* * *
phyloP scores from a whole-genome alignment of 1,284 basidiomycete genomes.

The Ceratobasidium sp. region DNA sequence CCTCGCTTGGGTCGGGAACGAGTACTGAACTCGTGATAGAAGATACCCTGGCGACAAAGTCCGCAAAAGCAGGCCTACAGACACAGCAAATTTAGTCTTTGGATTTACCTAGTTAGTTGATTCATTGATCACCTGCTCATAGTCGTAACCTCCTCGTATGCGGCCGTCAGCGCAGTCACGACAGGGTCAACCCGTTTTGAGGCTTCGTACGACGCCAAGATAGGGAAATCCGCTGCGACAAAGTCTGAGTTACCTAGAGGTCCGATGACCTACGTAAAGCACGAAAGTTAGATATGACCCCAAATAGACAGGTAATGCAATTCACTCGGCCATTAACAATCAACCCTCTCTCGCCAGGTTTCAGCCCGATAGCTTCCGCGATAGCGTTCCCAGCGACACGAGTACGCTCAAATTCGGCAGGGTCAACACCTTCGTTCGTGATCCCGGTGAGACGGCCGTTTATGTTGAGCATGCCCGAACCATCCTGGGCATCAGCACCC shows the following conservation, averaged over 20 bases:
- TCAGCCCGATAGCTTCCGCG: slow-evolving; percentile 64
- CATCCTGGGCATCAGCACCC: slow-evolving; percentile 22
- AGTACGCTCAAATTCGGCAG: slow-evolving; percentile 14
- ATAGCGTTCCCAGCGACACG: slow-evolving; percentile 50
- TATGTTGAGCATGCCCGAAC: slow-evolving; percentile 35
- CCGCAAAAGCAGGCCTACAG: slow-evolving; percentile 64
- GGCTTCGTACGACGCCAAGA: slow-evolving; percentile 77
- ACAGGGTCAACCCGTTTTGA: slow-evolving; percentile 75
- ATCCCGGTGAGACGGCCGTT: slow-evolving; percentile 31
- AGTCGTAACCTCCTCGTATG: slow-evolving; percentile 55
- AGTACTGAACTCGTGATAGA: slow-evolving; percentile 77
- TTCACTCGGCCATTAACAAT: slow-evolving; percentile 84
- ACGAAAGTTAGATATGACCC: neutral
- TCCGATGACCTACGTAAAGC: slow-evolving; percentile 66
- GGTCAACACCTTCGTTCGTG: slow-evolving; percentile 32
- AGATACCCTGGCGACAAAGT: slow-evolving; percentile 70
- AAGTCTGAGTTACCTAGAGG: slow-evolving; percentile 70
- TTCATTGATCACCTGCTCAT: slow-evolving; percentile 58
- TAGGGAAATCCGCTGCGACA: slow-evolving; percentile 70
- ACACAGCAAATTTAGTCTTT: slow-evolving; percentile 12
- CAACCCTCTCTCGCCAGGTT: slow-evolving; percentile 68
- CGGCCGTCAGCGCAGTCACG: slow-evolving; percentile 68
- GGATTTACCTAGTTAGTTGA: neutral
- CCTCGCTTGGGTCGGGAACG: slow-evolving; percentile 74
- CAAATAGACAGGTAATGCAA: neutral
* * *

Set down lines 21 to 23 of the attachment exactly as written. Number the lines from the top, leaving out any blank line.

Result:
- TAGGGAAATCCGCTGCGACA: slow-evolving; percentile 70
- ACACAGCAAATTTAGTCTTT: slow-evolving; percentile 12
- CAACCCTCTCTCGCCAGGTT: slow-evolving; percentile 68